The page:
2. Following the AUDACITY help instructions, select the appropriate input for the sound card being used and set the input level using the AUDACITY audio level meter function.

For the next steps, go to Figure 2 (Journal only)

3. Click the RECORD button to start transferring the audio.  The surround waves of the audio will appear: the one at the top should be the input signal (no delay), and the wave at the bottom the output signal (delayed).

4. After setting the waves, click the PAUSE button to freeze the display.

5. Look for a detail point on the input wave and the corresponding point on the output wave. Use Ctrl 1 to zoom in, Ctrl 2 to zoom out, and the Slide Bar at the bottom of the display to move both waves left and right until the distance between the dots is one-third to one-half the width of the screen.

6. Locate the mouse at the first detail point (above the untraveled wave) and while holding the left click drag the selection to the corresponding detail point of the delayed wave.

7. The latency time reading (the time difference that is highlighted) appears in tenths of a second at the bottom of the screen.

Remote Measurements
Sometimes it is necessary to measure latency in a situation where the input and output ports of a delayed system are not together.  This case can occur with microwave or satellite systems.

The key is to look for a common program source that doesn't have delayed tours.  An easily accessible signal is a high-power medium-wave AM station.  A simple AM radio will provide audio in the same frame with sources separated by a great distance.

For even greater distances, signals from national shortwave services such as WWV in the United States can deliver the same signal around the world simultaneously in a few milliseconds.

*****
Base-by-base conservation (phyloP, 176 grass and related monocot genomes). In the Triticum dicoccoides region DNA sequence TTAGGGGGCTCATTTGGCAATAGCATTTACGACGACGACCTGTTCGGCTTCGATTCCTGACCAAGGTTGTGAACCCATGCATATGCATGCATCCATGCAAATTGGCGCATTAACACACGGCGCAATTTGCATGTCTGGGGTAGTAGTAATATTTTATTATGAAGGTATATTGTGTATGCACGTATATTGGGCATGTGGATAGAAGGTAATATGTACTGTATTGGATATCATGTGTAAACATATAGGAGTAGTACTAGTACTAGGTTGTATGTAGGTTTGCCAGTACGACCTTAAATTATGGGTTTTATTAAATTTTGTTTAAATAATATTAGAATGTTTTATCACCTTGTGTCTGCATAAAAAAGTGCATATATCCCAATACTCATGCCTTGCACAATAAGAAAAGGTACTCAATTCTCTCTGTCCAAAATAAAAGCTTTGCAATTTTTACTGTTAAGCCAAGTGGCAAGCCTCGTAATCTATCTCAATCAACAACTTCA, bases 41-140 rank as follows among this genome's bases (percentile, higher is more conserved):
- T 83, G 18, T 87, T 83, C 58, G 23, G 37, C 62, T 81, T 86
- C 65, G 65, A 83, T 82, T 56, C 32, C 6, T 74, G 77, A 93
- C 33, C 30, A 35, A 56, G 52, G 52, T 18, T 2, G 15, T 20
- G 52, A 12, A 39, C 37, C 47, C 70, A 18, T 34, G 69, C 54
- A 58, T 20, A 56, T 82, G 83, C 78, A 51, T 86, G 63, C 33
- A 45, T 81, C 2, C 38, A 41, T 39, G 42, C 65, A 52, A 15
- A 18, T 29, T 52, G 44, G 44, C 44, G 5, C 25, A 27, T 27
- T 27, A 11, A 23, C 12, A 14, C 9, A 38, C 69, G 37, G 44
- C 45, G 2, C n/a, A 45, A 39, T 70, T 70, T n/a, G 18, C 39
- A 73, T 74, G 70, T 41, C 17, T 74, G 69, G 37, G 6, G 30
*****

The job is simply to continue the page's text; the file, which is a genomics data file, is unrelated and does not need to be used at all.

The AUDACITY software package offers a free and universal method to measure latency anywhere in the world.

In addition to the Windows version that was used for the procedure described in this article, AUDACITY is also available at no cost for Mac and Linux and in several languages, including Spanish and Portuguese. Take a look at the above-mentioned download website.

The language is selected by displaying the Edit menu, clicking Preferences, and then choosing the Interface tab.  The language selection box is about two-thirds down the page.

*Chief Technology Officer
Modulation Sciences, Inc.
Somerset, New Jersey. EU
[email protected]

Richard Santa, RAVT
Author: Richard Santa, RAVT
Periodista de la Universidad de Antioquia (2010), con experiencia en temas sobre tecnología y economía. Editor de las revistas TVyVideo+Radio y AVI Latinoamérica. Coordinador académico de TecnoTelevisión&Radio.

No thoughts on “How to measure audio latency”

• If you're already registered, please log in first. Your email will not be published.

Leave your comment

In reply to Some User
Suscribase Gratis

Visita a MEDIA5 durante NAB SHOW Las Vegas 2023

Entrevista con MOISES MARTINI Empresa: MEDIA5 Realizada por Richard Santa Evento: NAB SHOW Las Vegas Abril 2023

Visita a LIVEU durante NAB SHOW Las Vegas 2023

Entrevista con JOSÉ LUIS REYES Empresa: LIVEU Realizada por Richard Santa Evento: NAB SHOW Las Vegas Abril 2023

Visita a LEYARD durante NAB SHOW Las Vegas 2023

Entrevista con DIMAS DE OLIVEIRA - CAMILO MADRIGAL Empresa: LEYARD Realizada por Richard Santa Evento: NAB SHOW Las Vegas Abril 2023

Visita a LAWO durante NAB SHOW Las Vegas 2023

Entrevista con Noach Gonzales Empresa: Lawo Realizada por Richard Santa Evento: NAB SHOW Las Vegas Abril 2023

Visita a IGSON durante NAB SHOW Las Vegas 2023

Entrevista con IGOR SEKE Empresa: IGSON Realizada por Richard Santa Evento: NAB SHOW Las Vegas Abril 2023
Load more...

Ultimo Info-Boletin